Do you know what an object of a preposition is? This article will provide you with all of the information you need on the object of a preposition, including its definition, usage, example sentences, and more!
What is an object of a preposition?
According to Grammar Monster, in English grammar, an object of a preposition is the noun or pronoun governed by a preposition. This is usually the noun or pronoun that is right next to the preposition. While the object of a sentence does not always need to follow the subject, the object of a preposition must always follow the preposition. A prepositional phrase can appear at the beginning, middle, or end of a sentence, regardless of where the subject appears. This is simply a matter of style.
What are examples of objects of prepositions?
An object of a preposition can be used in many different contexts in the English language. Trying to use a word or literary technique in a sentence is one of the best ways to memorize what it is, but you can also try making flashcards or quizzes that test your knowledge. Try using this term of the day in a sentence today! Below are a couple of examples of object of a preposition that can help get you started incorporating this tool into your everyday use. Take a look at the following examples of object of a preposition from Soft Schools and Grammar Monster and see how many you can identify the object of a preposition in!
- Marcus hid under the bed.
- Morgan’s house is across the street.
- The grape rolled under the table.
- The elephant lived at the zoo.
- Little Jane will stand in the hallway tomorrow.
- Jake bounced the rubber ball outside the school.
- Half our life is spent trying to find something to do with the time we have rushed through life trying to save. (Will Rogers, 1879-1935)
- He locked me outside of the house out of spite.
- The majority of the cake has been eaten.
- There is a particle in my eye.
- The majority of the cakes have been eaten.
- She threw my grammar book of grammar lessons in the trash.
- She told me about the proposition in her living room.
- Each of the billion people has a reason.
- Are those biscuits on the table for the dogs?
- Go with her.
- Inside every cynical person, there is a disappointed idealist. (George Carlin)
- You cannot work with men who won’t work with you. (American businessman John Harvey Kellogg)
- The phone is on the table.
- This is one small step for a man, one giant leap for mankind. (Neil Armstrong)
- The play will begin at 7:00.
- The ants get in your ears when you are sleeping.
- Please give the paper to Marissa.
- You want me to talk to whom?
- The scope of projects was too wide.
- Lee cried during the movie.
- Jennifer sits beside me in class.
- Half of the cake is missing.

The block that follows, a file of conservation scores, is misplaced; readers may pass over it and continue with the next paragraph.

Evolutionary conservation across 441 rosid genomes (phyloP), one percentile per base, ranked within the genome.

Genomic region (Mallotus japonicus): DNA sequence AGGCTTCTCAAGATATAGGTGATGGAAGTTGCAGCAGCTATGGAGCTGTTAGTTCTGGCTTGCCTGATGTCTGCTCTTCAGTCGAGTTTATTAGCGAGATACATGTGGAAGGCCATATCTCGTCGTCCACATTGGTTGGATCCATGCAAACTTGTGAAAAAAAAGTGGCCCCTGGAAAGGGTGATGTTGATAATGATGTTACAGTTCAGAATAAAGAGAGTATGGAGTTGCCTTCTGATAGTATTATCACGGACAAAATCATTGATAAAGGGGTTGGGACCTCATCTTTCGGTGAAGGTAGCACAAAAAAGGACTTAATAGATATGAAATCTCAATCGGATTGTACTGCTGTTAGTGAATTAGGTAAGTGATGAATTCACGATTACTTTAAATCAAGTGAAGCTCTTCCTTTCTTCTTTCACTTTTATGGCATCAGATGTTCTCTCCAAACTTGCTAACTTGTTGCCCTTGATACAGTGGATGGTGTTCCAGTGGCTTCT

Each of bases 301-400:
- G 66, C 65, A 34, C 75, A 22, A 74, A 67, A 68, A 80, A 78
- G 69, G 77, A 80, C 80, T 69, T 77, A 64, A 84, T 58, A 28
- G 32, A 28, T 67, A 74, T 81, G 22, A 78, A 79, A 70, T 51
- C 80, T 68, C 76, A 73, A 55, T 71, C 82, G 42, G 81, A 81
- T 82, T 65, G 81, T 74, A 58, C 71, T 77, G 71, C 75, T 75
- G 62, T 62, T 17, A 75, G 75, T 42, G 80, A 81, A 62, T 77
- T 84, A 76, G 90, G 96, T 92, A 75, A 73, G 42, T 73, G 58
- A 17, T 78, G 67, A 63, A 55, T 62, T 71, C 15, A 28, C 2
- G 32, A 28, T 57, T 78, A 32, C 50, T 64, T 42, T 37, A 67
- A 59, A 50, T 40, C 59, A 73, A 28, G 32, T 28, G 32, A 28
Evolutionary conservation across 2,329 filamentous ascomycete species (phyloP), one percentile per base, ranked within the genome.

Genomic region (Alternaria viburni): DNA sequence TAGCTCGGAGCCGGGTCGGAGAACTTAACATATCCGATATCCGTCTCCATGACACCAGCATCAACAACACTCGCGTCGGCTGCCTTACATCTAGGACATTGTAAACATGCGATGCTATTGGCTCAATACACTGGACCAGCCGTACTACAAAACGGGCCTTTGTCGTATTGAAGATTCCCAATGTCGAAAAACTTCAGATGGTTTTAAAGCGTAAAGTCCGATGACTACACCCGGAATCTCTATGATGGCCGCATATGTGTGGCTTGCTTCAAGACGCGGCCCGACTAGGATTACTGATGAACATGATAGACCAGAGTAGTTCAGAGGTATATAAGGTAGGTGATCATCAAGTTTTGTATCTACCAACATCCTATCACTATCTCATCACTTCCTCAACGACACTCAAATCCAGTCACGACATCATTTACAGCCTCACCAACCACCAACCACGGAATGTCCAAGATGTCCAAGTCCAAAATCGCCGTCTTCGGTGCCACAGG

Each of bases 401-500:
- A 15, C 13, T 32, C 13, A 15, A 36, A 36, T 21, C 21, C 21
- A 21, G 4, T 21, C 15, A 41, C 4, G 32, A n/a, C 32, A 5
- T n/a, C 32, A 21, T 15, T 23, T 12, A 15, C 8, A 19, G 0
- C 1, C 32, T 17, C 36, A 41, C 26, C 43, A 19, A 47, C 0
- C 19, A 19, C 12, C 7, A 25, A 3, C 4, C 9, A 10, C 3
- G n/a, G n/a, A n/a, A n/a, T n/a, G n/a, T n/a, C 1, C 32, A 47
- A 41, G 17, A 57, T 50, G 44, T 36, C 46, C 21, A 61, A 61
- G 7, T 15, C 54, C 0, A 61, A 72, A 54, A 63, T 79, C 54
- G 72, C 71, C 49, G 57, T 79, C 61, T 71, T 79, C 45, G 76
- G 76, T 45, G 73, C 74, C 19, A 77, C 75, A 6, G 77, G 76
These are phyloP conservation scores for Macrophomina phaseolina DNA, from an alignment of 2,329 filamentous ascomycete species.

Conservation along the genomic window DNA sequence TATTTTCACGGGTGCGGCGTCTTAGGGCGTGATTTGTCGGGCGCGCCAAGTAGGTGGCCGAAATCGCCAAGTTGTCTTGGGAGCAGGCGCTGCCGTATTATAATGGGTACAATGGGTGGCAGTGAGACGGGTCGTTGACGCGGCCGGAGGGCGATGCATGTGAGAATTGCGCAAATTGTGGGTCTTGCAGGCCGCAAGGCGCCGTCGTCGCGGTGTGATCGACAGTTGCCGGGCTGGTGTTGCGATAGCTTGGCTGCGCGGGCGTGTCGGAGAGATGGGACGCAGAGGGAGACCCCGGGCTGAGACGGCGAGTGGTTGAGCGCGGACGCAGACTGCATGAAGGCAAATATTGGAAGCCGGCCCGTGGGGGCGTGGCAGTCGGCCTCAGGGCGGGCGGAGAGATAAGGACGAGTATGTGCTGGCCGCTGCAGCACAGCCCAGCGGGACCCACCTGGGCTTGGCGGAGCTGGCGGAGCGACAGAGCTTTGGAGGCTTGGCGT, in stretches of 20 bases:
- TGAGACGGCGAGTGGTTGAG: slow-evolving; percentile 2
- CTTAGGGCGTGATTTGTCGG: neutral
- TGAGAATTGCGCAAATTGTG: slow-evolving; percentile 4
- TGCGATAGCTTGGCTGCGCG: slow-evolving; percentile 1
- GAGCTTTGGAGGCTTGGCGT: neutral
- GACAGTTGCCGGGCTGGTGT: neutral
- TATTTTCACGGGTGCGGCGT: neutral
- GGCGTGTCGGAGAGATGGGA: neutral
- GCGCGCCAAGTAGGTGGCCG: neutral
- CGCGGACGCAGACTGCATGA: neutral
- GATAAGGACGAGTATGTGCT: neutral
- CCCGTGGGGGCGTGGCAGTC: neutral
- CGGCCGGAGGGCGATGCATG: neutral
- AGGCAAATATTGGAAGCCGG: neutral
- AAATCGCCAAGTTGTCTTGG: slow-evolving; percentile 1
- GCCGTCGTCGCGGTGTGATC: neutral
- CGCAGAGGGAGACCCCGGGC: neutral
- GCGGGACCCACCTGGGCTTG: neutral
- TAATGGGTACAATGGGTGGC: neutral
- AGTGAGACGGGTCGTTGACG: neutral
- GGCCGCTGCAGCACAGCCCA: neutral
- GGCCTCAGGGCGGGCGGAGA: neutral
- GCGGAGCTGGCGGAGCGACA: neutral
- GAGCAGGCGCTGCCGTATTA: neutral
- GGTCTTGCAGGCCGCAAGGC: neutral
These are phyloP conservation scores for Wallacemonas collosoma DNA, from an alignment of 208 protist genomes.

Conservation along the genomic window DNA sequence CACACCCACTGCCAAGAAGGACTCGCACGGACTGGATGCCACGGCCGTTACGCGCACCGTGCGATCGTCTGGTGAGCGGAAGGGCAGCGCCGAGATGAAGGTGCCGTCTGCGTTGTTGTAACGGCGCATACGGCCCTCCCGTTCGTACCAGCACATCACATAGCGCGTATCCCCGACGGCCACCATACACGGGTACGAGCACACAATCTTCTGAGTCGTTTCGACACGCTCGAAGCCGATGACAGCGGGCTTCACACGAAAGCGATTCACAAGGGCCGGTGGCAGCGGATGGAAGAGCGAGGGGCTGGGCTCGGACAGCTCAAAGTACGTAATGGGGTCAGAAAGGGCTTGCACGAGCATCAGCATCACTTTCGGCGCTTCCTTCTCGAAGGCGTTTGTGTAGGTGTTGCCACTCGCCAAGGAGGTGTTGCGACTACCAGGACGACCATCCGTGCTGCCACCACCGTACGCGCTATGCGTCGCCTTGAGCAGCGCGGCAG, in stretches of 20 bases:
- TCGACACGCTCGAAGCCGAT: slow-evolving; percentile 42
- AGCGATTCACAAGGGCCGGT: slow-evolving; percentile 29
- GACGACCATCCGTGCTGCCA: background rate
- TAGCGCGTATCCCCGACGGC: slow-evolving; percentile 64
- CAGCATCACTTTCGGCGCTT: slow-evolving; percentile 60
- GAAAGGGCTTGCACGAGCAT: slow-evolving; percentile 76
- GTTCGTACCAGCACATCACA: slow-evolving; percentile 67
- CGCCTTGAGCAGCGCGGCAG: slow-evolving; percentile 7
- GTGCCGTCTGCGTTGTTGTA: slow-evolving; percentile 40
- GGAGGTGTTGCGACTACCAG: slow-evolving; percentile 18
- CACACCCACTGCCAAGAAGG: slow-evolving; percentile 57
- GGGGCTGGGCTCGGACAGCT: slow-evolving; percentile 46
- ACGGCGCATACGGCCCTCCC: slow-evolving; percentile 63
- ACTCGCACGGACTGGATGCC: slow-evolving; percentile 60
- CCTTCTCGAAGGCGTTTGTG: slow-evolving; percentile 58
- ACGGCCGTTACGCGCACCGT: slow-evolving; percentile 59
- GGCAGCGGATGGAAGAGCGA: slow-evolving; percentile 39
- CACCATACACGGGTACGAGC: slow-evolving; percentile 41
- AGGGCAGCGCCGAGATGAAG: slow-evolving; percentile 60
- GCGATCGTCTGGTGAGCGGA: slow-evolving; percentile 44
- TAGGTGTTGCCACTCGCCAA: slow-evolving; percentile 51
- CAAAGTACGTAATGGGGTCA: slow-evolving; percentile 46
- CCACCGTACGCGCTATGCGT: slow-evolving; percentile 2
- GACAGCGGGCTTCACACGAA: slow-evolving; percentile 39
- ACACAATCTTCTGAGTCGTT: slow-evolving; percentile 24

- Our school is around the corner.
- Each of the guide dogs is assigned a trainer.
- I hid behind the tree.
- A box of magazines is under the stairs.
- Half of the cakes are missing.
- I have such a strong belief in women’s ability to sustain each other. (American actress Deidre Hall)
What are other grammar terms?
There are many different literary and grammatical techniques and devices that you might see when you are reading prose or poetry. It is important to recognize these terms because they are always used for some purpose. Knowing these devices can help readers understand the author’s deeper meaning and why they are using such a device. Take a look at the below list of grammatical devices from OED and see how many you know! Then try researching ones that are unfamiliar to you.
- past participle
- participial adjective
- count noun
- verbal noun
- verb (v.)
- impersonal (impers.)
- phrase (phr.)
- collocation | collocate
- definite article
- personal pronoun
- double object
- imperative (imper.)
- inflection | inflected | inflectional
- possessive adjective
- parenthetical | parenthetically
- indirect question
- apodosis and protasis
- adverb (adv.)
- mass noun
- conjunction (conj.)
- adverbial | adverbially
- pronoun (pron.)
- main verb
- periphrasis | periphrastic
- prepositional phrase
- second person
- present participle
- postmodify | postmodifier
- direct object
- proper noun | proper name
- modify | modifier
- noun phrase
- passive infinitive
- prepositional object
- prepositional passive
- collective noun
- direct speech
- noun (n.)
- construed (const., constr.)
- agree | agreement
- past tense
- unmarked genitive
- absolute (absol.)
- present tense
- part of speech
- participle | past participle | present participle
- object | direct object | indirect object
- main clause
- auxiliary verb | auxiliary
- first person
- phrasal verb
- special use
- preposition (prep.)
- direct question
- indirect object
- indirect speech
- sentence adverb |sentence adverbial
- ellipsis | elliptical
- copular verb | copula
- subordinate clause
- indirect passive
- cognate object
- compound | compounding
- combining form (comb. form)
- common noun
- nominal relative | nominal relative clause
- modal verb | modal auxiliary verb | modal auxiliary
- possessive pronoun
- agent noun
- premodify | premodifier
- pleonasm | pleonastic
- bare infinitive
- base form
Overall, an object of a preposition is the noun or pronoun that is governed by the preposition. Prepositions are words that show where something is in time and space. The object is usually placed right next to the preposition in the sentence at the beginning, middle or end.